MOUNT ABE EIGHTH-GRADERS Hazel Guillmette, left, and Whitney Dykstra of Monkton were so affected by learning about the Holocaust — and so shocked to discover that Vermont students are not required to learn about this dark period of world history — that they embarked on a campaign to make Holocaust learning a part of the state curriculum.
Photo courtesy Whitney Dykstra
MONKTON — In January 1945, just months before the Buchenwald concentration camp was liberated by American forces, 16-year-old Jewish prisoner Elie Wiesel lay silently, fearfully in his bunk as his father was beaten to death in the bunk below.
Wiesel’s father was one of 6 million victims of the Holocaust, Nazi Germany’s attempt, from 1941 until it was stopped in 1945, to exterminate all of the Jews under its dominion.
Elie Wiesel remained silent about his experiences until the mid-1950s. Then the words started pouring out. He would go on to write 57 books, including “Night,” a landmark of what...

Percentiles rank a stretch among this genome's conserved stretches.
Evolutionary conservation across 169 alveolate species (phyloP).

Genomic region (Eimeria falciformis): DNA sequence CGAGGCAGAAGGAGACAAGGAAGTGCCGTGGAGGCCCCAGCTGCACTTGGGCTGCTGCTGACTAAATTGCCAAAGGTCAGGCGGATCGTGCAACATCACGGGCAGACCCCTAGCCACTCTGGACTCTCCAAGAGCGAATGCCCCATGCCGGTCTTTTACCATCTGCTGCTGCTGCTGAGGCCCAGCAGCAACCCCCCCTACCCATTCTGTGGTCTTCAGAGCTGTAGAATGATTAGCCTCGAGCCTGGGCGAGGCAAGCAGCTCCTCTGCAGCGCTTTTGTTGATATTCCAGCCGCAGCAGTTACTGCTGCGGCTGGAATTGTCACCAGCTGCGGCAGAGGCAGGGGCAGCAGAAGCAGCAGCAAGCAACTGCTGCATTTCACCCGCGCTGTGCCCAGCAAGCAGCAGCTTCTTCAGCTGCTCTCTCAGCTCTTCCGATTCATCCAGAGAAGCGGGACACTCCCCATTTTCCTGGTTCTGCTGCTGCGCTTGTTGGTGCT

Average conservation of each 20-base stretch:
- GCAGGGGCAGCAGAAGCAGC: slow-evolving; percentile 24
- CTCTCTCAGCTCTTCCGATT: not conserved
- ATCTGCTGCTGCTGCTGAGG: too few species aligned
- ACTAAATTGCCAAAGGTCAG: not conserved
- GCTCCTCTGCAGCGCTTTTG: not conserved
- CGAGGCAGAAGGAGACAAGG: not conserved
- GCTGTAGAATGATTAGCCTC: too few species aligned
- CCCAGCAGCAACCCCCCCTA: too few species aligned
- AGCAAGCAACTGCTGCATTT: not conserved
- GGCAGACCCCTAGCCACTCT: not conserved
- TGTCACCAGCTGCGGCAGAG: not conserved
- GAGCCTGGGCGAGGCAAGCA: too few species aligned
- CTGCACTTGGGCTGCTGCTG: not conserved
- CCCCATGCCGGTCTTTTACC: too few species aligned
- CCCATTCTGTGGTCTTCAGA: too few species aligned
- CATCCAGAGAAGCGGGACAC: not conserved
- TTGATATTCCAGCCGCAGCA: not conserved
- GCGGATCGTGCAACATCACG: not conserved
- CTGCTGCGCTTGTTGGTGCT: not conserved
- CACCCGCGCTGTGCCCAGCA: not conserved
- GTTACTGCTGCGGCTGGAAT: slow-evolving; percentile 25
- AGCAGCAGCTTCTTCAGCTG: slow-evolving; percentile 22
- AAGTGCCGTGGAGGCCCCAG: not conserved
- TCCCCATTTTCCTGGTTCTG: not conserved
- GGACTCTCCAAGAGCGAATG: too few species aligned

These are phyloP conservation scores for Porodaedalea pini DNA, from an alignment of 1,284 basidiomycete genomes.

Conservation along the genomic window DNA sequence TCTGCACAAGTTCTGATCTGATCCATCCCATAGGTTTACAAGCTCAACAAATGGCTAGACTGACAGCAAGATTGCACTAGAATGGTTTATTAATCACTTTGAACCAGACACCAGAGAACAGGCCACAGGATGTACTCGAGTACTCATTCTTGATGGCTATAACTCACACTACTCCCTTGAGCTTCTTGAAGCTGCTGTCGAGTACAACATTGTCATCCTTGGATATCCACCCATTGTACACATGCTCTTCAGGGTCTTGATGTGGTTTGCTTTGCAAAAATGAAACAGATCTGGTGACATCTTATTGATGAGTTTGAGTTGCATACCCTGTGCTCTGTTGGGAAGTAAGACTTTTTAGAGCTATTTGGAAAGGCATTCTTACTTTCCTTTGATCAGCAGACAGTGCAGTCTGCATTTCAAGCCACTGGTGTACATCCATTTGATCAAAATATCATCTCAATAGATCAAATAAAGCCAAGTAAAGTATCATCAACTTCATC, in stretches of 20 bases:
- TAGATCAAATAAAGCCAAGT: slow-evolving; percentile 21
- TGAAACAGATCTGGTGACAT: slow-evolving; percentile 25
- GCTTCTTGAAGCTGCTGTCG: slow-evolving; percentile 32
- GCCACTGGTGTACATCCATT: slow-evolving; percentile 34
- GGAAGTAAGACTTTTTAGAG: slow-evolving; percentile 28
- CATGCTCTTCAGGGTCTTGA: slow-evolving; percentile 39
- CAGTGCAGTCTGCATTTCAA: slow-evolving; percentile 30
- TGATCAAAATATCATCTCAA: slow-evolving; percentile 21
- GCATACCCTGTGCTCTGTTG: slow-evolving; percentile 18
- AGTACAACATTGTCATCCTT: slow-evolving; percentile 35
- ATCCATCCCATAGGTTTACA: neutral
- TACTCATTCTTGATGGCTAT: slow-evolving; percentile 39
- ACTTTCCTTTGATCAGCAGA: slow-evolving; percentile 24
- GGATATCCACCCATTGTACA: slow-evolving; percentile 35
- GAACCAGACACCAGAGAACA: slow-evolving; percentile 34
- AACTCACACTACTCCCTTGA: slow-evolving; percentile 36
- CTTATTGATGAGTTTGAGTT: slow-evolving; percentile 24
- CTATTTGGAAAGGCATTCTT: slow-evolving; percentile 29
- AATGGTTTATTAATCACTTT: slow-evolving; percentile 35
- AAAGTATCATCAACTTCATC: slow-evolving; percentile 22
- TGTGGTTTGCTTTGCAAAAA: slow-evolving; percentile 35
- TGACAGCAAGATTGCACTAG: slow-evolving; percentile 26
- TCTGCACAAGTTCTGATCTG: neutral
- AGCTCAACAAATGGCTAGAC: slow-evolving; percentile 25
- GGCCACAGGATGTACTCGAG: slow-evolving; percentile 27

WASHINGTON, D.C. — Albert Zaccor of Bridport, a teacher at Mount Abraham Union High School in Bristol, is bringing back lessons designed to engage and promote students’ understanding of Holocaust history from the nation’s leading Holocaust education conference this summer at the United States Holocaust Memorial Museum.
Zaccor was one of 260 participants from all over the country who attended the museum’s annual Arthur and Rochelle Belfer National Conference for Educators, a three-day workshop for teachers hosted by the museum in late July. The 2019 conference is a vital part of the museum’s...